Study Results Find No Difference in Chlorthalidone, Hydrochlorothiazide for Prevention of Cardiovascular Events in Patients with Hypertension
Chlorthalidone was associated with more individuals with potassium levels below 3.1 mmol/L, suggesting a greater risk of hypokalemia.
Results from a recent study presented at the American Heart Association 2022 Scientific Sessions found no difference in the prevention of major adverse cardiovascular events (MACE) among older veterans with hypertension who received either chlorthalidone or hydrochlorothiazide.
Presenter Areef Ishani, MD, MS, said the goal of the trial was to establish whether treatment with chlorthalidone reduced MACE compared to hydrochlorothiazide. Early studies have suggested better cardiovascular outcomes with chlorthalidone, including better 24-hour blood pressure control and pleiotropic effects. However, recent observational studies have found no cardiovascular disease benefit to chlorthalidone and a greater risk of adverse events (AEs) such as hypokalemia, acute kidney injury, and chronic kidney disease.
The investigators conducted a pragmatic study using a consent order distributed through electronic medical records because there were no study staff at any site. Ishani said he was pleasantly surprised that 68.5% of approached providers consented to participate.
Patients were randomized to either remain on their current dose of hydrochlorothiazide (25 mg or 50 mg) or to convert to an equipotent dose of chlorthalidone. Inclusion criteria required that participants be over 65 years of age, receiving either 25 mg or 50 mg of hydrochlorothiazide, and have a systolic blood pressure greater than or equal to 120 mm Hg in their most recent reading.
Approximately 16,500 patients were identified, and 13,523 were ultimately randomized 1:1. At baseline, approximately 95% were on the lowest dose of hydrochlorothiazide. The 2 groups were well compared, with an average age of approximately 72.5 years, 97% male, 15% African American, and 45% living in rural areas.
The primary outcome was time to the first occurrence of stroke, myocardial infarction, non-cancer death, hospitalization for acute heart failure, or urgent coronary revascularization. The investigators assumed a 3% per year event rate in the hydrochlorothiazide group and hypothesized a 17.5% reduction in the chlorthalidone group.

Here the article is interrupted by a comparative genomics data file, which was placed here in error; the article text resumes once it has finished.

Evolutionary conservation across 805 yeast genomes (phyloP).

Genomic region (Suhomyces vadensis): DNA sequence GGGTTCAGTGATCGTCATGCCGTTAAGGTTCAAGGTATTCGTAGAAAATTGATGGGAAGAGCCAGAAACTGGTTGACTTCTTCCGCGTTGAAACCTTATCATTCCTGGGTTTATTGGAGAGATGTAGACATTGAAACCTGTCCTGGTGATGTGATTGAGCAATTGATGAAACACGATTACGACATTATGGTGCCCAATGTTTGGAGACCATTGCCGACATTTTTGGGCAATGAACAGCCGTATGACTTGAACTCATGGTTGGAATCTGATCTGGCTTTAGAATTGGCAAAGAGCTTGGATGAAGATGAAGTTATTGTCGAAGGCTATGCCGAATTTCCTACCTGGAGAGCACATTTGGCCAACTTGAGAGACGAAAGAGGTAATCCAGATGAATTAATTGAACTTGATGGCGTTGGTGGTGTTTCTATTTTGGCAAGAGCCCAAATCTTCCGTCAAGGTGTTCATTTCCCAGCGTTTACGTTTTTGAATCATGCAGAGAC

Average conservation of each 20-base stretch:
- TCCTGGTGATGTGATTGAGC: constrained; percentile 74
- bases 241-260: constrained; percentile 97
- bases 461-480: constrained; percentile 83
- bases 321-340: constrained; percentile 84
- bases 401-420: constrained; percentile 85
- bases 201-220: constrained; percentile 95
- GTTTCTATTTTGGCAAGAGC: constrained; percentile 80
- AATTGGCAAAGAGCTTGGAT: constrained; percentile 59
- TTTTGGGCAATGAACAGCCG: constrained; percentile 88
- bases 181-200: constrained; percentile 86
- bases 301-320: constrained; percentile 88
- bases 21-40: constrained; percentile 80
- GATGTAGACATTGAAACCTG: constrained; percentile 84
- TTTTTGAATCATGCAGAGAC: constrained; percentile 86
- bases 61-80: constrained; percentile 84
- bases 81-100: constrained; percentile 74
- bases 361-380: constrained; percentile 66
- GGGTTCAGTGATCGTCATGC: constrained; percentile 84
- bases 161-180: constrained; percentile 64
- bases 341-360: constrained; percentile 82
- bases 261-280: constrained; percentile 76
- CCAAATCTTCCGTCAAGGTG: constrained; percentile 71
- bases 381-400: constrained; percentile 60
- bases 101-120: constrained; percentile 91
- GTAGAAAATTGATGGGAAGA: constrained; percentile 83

According to the results, the researchers found no difference in systolic blood pressure or mean potassium over time between the 2 groups. Both arms started with approximately 11% of patients on a potassium supplement, and this number increased slightly in the chlorthalidone group. There was no difference in time to the primary outcome in either group. Similarly, there was no difference in components of the primary outcome.
Ishani highlighted the AEs related to hypokalemia, noting that chlorthalidone was associated with more individuals with a potassium level below 3.1 mmol/L.
Based on these findings, the researchers concluded that chlorthalidone did not reduce the incidence of major cardiovascular outcomes or non-cancer deaths, compared to hydrochlorothiazide at doses commonly used in clinical practice. A subgroup analysis did suggest a difference in the primary outcome by the presence or absence of prior stroke or myocardial infarction, but Ishani said it is unclear how to interpret these results in the context of a negative study. This could be a chance finding and future studies should explore further.
Ishani A. Chlorthalidone Compared to Hydrochlorothiazide for Prevention of Cardiovascular Events in Patients With Hypertension. Presented at: American Heart Association 2022 Scientific Sessions. November 5, 2022.